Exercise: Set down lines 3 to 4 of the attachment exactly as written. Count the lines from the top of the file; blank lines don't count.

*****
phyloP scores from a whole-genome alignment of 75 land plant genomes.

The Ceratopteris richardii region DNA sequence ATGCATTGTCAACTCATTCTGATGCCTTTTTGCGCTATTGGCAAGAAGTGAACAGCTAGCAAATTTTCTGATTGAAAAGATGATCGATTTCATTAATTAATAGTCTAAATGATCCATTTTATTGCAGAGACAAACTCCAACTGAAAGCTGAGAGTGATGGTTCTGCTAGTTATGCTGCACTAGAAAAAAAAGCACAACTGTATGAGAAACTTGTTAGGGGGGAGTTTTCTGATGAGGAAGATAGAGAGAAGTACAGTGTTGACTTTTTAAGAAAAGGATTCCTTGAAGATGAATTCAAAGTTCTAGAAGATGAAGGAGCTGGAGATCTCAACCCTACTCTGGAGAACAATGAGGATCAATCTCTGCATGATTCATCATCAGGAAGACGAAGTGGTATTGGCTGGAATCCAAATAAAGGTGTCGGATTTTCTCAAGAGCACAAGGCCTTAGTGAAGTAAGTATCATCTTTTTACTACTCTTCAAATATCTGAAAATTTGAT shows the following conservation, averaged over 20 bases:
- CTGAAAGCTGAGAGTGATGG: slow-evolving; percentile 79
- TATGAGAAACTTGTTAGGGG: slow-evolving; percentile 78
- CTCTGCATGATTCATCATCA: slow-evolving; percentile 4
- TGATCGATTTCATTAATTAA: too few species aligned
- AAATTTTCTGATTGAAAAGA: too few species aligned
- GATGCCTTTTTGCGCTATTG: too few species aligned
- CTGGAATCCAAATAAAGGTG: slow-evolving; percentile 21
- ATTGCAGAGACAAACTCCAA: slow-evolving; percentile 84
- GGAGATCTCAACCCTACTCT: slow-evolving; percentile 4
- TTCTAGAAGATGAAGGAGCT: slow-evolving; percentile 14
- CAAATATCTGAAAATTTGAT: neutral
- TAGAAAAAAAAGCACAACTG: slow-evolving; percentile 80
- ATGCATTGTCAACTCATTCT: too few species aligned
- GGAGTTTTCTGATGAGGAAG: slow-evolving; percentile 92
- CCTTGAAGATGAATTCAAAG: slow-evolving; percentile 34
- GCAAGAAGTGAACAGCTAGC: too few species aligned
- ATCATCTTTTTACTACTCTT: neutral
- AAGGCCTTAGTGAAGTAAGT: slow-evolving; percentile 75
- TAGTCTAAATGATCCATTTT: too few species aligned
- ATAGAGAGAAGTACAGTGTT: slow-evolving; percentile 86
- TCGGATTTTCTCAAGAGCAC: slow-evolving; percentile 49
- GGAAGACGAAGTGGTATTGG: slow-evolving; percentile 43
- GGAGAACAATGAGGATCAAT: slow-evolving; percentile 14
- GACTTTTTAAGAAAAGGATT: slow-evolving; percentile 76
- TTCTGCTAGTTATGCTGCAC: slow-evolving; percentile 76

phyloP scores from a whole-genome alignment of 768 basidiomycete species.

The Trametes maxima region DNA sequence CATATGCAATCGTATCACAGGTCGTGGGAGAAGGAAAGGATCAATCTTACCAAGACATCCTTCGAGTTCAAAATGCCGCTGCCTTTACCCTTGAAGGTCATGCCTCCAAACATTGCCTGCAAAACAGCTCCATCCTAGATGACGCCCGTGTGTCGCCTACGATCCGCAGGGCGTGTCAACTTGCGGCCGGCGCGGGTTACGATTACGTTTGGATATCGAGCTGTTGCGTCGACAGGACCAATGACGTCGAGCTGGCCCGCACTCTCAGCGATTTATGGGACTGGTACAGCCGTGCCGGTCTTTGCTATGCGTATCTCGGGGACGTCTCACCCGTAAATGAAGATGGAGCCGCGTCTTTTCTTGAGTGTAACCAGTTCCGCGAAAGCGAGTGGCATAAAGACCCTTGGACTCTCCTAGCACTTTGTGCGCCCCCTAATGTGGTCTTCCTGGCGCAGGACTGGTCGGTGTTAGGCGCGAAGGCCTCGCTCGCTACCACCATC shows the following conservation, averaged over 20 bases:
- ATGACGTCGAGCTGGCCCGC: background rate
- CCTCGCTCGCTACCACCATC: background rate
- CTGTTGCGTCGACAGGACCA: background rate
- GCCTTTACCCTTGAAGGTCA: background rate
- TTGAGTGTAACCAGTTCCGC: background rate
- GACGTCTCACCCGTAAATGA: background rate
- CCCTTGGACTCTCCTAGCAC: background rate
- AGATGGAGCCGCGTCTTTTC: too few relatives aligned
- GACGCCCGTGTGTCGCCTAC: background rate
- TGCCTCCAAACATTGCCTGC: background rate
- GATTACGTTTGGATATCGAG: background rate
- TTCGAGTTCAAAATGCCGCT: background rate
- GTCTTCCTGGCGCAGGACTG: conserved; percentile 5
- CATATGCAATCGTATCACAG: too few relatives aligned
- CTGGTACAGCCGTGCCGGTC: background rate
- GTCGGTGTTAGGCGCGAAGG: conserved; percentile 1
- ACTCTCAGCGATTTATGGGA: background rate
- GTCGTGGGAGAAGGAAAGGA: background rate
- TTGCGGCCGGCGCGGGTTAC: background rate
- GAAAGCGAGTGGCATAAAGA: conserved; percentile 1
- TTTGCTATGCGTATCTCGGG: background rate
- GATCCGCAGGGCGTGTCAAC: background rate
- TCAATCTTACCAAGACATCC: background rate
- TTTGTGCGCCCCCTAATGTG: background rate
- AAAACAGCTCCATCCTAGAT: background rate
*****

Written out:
- CTGAAAGCTGAGAGTGATGG: slow-evolving; percentile 79
- TATGAGAAACTTGTTAGGGG: slow-evolving; percentile 78